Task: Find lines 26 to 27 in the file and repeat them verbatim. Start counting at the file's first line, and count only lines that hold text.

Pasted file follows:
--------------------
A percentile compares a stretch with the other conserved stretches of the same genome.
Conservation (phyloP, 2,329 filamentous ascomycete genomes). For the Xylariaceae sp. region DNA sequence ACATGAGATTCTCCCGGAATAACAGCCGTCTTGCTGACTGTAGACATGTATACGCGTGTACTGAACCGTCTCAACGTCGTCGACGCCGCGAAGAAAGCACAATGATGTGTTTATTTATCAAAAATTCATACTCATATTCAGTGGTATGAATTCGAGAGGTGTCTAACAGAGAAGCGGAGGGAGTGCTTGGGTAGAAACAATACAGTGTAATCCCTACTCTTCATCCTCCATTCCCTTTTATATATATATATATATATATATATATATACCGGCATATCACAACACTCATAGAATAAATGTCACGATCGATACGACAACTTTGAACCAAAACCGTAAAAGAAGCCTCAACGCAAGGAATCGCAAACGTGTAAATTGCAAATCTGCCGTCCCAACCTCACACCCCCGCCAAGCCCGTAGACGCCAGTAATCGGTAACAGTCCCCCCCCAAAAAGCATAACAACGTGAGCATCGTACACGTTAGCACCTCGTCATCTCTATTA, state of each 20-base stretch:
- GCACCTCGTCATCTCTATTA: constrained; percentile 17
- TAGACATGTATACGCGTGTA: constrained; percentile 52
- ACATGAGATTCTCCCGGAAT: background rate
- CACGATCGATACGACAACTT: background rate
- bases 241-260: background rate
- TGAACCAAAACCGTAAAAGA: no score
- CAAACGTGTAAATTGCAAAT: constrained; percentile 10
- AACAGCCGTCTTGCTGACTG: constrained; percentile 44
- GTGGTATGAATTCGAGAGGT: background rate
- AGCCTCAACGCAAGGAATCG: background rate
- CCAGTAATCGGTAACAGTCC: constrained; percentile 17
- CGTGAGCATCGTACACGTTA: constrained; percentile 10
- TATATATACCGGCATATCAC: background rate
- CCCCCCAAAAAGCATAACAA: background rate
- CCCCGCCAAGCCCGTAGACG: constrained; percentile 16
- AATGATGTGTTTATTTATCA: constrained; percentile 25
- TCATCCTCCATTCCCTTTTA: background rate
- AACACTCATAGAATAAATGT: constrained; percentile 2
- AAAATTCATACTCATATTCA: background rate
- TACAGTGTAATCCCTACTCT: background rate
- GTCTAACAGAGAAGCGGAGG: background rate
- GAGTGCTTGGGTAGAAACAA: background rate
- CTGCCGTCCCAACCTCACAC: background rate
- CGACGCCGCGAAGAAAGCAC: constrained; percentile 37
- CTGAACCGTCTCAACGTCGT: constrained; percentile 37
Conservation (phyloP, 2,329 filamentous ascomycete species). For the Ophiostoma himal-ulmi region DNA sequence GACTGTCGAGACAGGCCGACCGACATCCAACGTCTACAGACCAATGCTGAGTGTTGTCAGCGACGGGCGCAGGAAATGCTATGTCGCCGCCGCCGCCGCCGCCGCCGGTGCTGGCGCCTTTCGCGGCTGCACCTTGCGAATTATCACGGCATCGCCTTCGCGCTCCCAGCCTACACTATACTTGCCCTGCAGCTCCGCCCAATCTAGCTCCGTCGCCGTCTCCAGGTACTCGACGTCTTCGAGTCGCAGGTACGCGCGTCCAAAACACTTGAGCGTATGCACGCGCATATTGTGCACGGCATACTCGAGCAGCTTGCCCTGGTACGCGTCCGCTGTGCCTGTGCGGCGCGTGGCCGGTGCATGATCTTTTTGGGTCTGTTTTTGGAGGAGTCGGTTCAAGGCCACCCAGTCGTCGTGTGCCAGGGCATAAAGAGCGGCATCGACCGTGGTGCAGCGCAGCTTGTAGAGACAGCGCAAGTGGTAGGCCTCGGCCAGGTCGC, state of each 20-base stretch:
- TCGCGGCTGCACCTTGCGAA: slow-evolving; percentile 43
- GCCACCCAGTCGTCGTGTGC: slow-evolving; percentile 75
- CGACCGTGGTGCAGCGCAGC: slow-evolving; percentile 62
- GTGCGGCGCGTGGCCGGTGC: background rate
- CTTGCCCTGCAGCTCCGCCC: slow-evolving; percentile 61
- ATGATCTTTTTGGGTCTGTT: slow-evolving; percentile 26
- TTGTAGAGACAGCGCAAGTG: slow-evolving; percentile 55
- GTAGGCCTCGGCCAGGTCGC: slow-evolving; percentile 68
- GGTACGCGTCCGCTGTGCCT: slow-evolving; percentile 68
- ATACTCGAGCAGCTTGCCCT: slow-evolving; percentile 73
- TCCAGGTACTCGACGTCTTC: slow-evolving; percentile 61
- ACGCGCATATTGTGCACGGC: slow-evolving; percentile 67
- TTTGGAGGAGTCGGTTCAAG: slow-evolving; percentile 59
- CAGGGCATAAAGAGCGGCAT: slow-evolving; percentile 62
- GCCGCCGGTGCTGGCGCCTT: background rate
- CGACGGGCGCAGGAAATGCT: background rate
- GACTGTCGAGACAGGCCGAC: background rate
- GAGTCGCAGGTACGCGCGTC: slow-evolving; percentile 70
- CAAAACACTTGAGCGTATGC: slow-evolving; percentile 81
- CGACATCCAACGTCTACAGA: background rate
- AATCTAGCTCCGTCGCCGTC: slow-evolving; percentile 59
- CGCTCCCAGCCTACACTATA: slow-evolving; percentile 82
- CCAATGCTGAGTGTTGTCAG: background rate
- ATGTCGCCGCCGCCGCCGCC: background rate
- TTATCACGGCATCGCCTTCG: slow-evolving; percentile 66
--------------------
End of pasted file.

- CGACGCCGCGAAGAAAGCAC: constrained; percentile 37
- CTGAACCGTCTCAACGTCGT: constrained; percentile 37